Free desktop tools that aren't OpenOffice

These free and open source applications put power into the hands of users without taking from their wallets

By Serdar Yegulalp, InfoWorld |  Software, foss, productivity apps

Desktop productivity tool No. 1: AbiWord 2.8.6 If all you want is a simple word processing application, and OpenOffice.org is overkill, consider AbiWord 2.8.6. Written to emulate the look and feel of Microsoft Word circa Office 97 through Office 2003, AbiWord also dependably emulates the vast majority of Word functions. Especially useful is a live-collaboration function that lets you connect to another AbiWord user across a network and work on the same document in real time. A word of caution: AbiWord can be tripped up by documents created in other programs. Some types of formatting aren't properly preserved, and some features supported in Word (and OpenOffice.org) don't always function as expected. When working with files created outside AbiWord, you should use copies instead of the originals.

AbiWord is word processing circa Word 2003. You'll find few frills -- or distractions.

Desktop productivity tool No. 2: Scribus 1.3.8 Scribus is a free open source desktop publishing program, one written with the kind of attention to the UI as displayed in Inkscape and Paint.NET. It sports layout and design tools that are on a par with commercial competitors, has a macro language à la GIMP with a number of prepackaged macros (for example, a calendar generator), can produce professional-quality CMYK PDFs, and even includes a "preflight check" function to make sure what you see really is what you get. Note that you get the best results when you use Scribus in conjunction with a dedicated text processing system; it's not a word processor in its own right and isn't suited yet to automatically laying out long-form documents. Also, as with Inkscape, internal support for color-matching systems like Pantone is missing, although you can partly work around this limitation.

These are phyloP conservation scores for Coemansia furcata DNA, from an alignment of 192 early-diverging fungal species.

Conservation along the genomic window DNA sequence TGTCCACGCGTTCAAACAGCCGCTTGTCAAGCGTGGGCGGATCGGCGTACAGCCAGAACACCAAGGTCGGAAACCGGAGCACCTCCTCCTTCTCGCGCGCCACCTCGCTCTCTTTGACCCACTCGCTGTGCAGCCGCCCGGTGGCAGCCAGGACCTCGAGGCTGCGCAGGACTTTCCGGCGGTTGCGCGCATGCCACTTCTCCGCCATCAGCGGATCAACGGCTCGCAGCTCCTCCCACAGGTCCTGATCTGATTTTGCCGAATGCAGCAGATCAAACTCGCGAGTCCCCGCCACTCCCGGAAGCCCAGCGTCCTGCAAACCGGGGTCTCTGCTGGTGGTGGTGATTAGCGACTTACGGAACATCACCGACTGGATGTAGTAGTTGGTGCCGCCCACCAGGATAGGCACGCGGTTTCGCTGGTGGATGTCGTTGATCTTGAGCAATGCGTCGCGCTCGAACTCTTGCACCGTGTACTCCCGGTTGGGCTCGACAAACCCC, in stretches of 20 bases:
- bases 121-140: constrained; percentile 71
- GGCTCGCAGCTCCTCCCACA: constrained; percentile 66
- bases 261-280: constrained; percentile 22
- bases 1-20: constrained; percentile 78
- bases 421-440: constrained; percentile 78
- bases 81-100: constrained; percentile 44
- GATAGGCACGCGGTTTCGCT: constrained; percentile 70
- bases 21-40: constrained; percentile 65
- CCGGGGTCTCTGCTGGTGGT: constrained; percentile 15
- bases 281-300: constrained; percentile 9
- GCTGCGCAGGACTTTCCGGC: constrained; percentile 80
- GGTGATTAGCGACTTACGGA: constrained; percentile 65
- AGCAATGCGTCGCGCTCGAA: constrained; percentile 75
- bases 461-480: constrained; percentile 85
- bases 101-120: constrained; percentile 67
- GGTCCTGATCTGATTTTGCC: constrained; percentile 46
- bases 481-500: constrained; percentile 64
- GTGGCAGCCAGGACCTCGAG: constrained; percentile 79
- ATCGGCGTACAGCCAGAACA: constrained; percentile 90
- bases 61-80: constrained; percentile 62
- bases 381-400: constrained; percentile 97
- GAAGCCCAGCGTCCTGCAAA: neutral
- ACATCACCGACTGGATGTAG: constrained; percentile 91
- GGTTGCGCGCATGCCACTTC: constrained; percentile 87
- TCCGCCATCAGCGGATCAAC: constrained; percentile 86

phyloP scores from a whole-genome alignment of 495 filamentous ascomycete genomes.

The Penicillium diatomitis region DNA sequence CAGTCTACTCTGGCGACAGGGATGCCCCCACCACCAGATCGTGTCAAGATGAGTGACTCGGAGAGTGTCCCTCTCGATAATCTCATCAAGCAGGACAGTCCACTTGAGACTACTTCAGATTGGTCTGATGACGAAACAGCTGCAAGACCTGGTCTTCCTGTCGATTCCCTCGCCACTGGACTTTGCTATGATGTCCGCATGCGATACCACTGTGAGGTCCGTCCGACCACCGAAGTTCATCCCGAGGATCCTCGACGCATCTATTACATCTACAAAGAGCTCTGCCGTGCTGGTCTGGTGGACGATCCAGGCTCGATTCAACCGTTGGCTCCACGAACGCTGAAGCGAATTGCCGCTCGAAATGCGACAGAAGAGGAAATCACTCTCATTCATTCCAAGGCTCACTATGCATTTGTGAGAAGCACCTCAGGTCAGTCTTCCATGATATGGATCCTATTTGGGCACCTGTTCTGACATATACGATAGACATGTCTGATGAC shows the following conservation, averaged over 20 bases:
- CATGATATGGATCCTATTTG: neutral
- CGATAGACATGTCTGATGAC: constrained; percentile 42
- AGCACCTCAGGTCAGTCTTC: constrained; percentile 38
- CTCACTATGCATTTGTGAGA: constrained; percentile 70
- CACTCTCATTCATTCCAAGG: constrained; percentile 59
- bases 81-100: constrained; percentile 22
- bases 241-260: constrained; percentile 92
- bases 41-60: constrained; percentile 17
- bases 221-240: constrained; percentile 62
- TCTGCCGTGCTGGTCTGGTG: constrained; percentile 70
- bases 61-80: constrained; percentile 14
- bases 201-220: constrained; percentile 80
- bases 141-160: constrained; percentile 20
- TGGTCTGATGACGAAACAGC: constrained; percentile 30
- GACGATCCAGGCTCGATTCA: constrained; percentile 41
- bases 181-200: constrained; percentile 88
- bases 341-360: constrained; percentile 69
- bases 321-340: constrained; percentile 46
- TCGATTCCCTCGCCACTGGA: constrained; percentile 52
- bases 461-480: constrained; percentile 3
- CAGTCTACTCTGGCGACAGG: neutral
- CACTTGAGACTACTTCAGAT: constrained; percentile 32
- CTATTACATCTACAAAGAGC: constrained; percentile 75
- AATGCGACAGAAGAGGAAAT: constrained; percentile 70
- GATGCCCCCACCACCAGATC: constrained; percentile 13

Scribus comes with a number of templates for reuse, such as this newsletter template. Note the story editor window, which is designed for direct editing of the contents of text frames.


Originally published on InfoWorld |  Click here to read the original story.
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